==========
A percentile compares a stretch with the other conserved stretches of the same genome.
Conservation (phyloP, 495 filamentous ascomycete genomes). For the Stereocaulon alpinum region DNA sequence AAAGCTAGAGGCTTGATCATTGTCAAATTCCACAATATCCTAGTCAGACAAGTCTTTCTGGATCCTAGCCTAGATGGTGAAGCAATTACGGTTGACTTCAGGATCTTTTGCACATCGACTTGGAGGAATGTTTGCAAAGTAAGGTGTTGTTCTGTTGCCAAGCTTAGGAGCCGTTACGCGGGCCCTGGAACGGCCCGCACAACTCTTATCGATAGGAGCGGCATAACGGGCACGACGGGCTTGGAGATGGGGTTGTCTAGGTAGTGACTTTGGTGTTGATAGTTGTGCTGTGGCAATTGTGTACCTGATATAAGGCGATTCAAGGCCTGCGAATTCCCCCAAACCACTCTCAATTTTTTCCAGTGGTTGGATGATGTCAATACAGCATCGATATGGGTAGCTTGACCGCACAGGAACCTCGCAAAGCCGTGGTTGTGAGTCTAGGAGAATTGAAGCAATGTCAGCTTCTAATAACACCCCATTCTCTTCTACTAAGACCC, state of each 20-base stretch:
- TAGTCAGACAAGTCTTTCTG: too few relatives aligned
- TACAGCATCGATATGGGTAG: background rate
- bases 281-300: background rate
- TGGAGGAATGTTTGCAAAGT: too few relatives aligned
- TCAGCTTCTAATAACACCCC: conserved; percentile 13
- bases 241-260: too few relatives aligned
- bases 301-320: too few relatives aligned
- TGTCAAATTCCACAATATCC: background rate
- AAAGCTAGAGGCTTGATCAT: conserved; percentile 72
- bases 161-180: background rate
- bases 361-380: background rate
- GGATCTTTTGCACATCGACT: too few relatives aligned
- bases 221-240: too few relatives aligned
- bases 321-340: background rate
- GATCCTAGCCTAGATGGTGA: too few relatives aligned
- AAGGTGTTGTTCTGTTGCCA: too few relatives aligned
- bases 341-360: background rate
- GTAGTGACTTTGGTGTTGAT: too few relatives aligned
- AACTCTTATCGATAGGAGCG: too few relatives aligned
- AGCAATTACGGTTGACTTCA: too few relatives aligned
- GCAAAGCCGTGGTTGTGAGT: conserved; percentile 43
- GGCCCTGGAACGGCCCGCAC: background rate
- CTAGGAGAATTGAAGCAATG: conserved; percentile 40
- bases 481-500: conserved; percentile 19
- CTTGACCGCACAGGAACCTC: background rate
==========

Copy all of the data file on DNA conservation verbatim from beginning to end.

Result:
A percentile compares a stretch with the other conserved stretches of the same genome.
Conservation (phyloP, 495 filamentous ascomycete genomes). For the Stereocaulon alpinum region DNA sequence AAAGCTAGAGGCTTGATCATTGTCAAATTCCACAATATCCTAGTCAGACAAGTCTTTCTGGATCCTAGCCTAGATGGTGAAGCAATTACGGTTGACTTCAGGATCTTTTGCACATCGACTTGGAGGAATGTTTGCAAAGTAAGGTGTTGTTCTGTTGCCAAGCTTAGGAGCCGTTACGCGGGCCCTGGAACGGCCCGCACAACTCTTATCGATAGGAGCGGCATAACGGGCACGACGGGCTTGGAGATGGGGTTGTCTAGGTAGTGACTTTGGTGTTGATAGTTGTGCTGTGGCAATTGTGTACCTGATATAAGGCGATTCAAGGCCTGCGAATTCCCCCAAACCACTCTCAATTTTTTCCAGTGGTTGGATGATGTCAATACAGCATCGATATGGGTAGCTTGACCGCACAGGAACCTCGCAAAGCCGTGGTTGTGAGTCTAGGAGAATTGAAGCAATGTCAGCTTCTAATAACACCCCATTCTCTTCTACTAAGACCC, state of each 20-base stretch:
- TAGTCAGACAAGTCTTTCTG: too few relatives aligned
- TACAGCATCGATATGGGTAG: background rate
- bases 281-300: background rate
- TGGAGGAATGTTTGCAAAGT: too few relatives aligned
- TCAGCTTCTAATAACACCCC: conserved; percentile 13
- bases 241-260: too few relatives aligned
- bases 301-320: too few relatives aligned
- TGTCAAATTCCACAATATCC: background rate
- AAAGCTAGAGGCTTGATCAT: conserved; percentile 72
- bases 161-180: background rate
- bases 361-380: background rate
- GGATCTTTTGCACATCGACT: too few relatives aligned
- bases 221-240: too few relatives aligned
- bases 321-340: background rate
- GATCCTAGCCTAGATGGTGA: too few relatives aligned
- AAGGTGTTGTTCTGTTGCCA: too few relatives aligned
- bases 341-360: background rate
- GTAGTGACTTTGGTGTTGAT: too few relatives aligned
- AACTCTTATCGATAGGAGCG: too few relatives aligned
- AGCAATTACGGTTGACTTCA: too few relatives aligned
- GCAAAGCCGTGGTTGTGAGT: conserved; percentile 43
- GGCCCTGGAACGGCCCGCAC: background rate
- CTAGGAGAATTGAAGCAATG: conserved; percentile 40
- bases 481-500: conserved; percentile 19
- CTTGACCGCACAGGAACCTC: background rate